EvilQuest macOS Ransomware

8 minute read

Mac OS Malware Analysis

This won’t be just an analysis of the “EvilQuest” ransomware, I will be explaining in detail some internals and things that are done in different ways between Mac & windows Os.


In the last few days, I spent some time learning about MacOs’ malware, Studying File Format for Mach-O executables, and more about the environment itself.

I am new to this area and I know that I may be missing some important internal stuff for MacOs until the time of writing this blog post but I was shocked by what I will mention here.

I am running this version of Mac Os

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It was a standard installation process means that it contains all the defaults.

But when I downloaded the “EvilQuest” sample the was nothing preventing me from doing that and also nothing preventing the ransomware from infecting the device, although the sample has a high score on virus total.

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File Structure

We are presented with an x64 Mach-O file.

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A Mach-O file consists of three major regions — a header, load commands, and segments.

You can use the built-in tool otool to parse object files.” for more options use the man page”

struct mach_header {
    unsigned long magic; /* Mach magic number identifier */
    cpu_type_t cputype; /* cpu specifier */
    cpu_subtype_t cpusubtype; /* machine specifier */
    unsigned long filetype; /* type of file */
    unsigned long ncmds; /* number of load commands */
    unsigned long sizeofcmds; /* size of all load commands */
    unsigned long flags; /* flags */

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Load Commands:

Variable size commands that specify the layout and linkage characteristics of the file. Can specify the initial layout of the file in virtual memory, location of the symbols table, initial execution state of the main thread, names of shared libraries for imported symbols, and more…

there is a big number of load commands so you can find more about them in the resources.

As an example of what you can find in “Load Commands” for our malware, Here are the two commands shown the first on is showing where are the main of the file is, and the second one shows what libraries needed by the file.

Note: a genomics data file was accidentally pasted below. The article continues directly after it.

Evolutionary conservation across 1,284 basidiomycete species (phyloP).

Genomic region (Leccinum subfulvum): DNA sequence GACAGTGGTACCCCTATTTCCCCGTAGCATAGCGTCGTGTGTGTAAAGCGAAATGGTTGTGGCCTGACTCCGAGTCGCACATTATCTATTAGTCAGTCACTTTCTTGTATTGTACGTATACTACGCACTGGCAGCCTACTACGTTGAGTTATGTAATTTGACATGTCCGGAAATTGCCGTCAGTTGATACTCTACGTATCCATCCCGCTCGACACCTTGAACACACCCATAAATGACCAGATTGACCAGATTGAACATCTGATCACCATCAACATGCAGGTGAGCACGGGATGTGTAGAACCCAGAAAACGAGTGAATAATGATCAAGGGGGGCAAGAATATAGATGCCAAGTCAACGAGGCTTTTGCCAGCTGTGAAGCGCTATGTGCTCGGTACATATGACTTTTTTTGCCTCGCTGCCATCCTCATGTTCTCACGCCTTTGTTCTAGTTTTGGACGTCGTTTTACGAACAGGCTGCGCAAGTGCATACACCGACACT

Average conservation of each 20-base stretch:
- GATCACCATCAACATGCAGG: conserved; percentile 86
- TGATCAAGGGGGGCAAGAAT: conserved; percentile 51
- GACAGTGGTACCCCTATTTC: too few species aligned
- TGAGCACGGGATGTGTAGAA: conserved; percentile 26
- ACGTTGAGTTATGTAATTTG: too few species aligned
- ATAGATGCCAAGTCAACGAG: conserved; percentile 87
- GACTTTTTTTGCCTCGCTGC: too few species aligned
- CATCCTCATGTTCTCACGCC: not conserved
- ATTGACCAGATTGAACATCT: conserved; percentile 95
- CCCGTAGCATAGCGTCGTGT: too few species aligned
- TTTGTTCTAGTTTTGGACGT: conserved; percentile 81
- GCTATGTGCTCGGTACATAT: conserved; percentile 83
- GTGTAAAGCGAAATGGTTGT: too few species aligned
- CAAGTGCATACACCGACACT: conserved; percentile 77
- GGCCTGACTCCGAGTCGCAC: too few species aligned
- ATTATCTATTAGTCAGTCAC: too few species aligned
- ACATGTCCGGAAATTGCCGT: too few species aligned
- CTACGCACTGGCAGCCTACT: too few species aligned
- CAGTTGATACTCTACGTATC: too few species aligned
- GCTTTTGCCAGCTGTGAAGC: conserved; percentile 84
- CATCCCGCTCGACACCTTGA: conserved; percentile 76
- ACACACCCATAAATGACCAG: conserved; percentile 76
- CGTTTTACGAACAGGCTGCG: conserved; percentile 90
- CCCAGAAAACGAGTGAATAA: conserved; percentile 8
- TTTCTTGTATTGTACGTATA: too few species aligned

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Segments are somehow the same concept of dividing the content of the file into Code and data and applying specific write, read, and execute permissions to each one.

Code Analysis

I am using Ida pro in a Remote debugging session to analyze the sample.

Args Check

The file starts by checking the arguments supplied and based on that it initializes some local variables.

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there is three command line arguments:

  • –silent
  • –noroot
  • – ignrp


The file then starts a function that checks if it’s running inside a VM

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It’s a simple implementation of checking for VM using execution time. “Actually this implementation never catched my VM” I think this because it’s not implemented for our VMs but it’s for sandboxes that speed up any delay.

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Enum user Info

After that, there is a function called “user_info” that gets the “HOME” path and the “UID” of the user.

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Enumerating Privileges

The file is then called a function called “extract_ei” the function takes two arguments one of them is a path to itself.

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Then the start in that function is with a call to “stat$INODE64”, and by searching on the man page we can find that this a function to get info about the file passed as an argument to it. the returned structure is the following…

 struct stat64 {
         dev_t           st_dev;           /* ID of device containing file */
         mode_t          st_mode;          /* Mode of file (see below) */
         nlink_t         st_nlink;         /* Number of hard links */
         ino64_t         st_ino;          /* File serial number */
         uid_t           st_uid;           /* User ID of the file */
         gid_t           st_gid;           /* Group ID of the file */
         dev_t           st_rdev;          /* Device ID */
         struct timespec st_atimespec;     /* time of last access */
         struct timespec st_mtimespec;     /* time of last data modification */
         struct timespec st_ctimespec;     /* time of last status change */
         struct timespec st_birthtimespec; /* time of file creation(birth) */
         off_t           st_size;          /* file size, in bytes */
         blkcnt_t        st_blocks;        /* blocks allocated for file */
         blksize_t       st_blksize;       /* optimal blocksize for I/O */
         uint32_t        st_flags;         /* user defined flags for file */
         uint32_t        st_gen;           /* file generation number */
         int32_t         st_lspare;        /* RESERVED: DO NOT USE! */
         int64_t         st_qspare[2];     /* RESERVED: DO NOT USE! */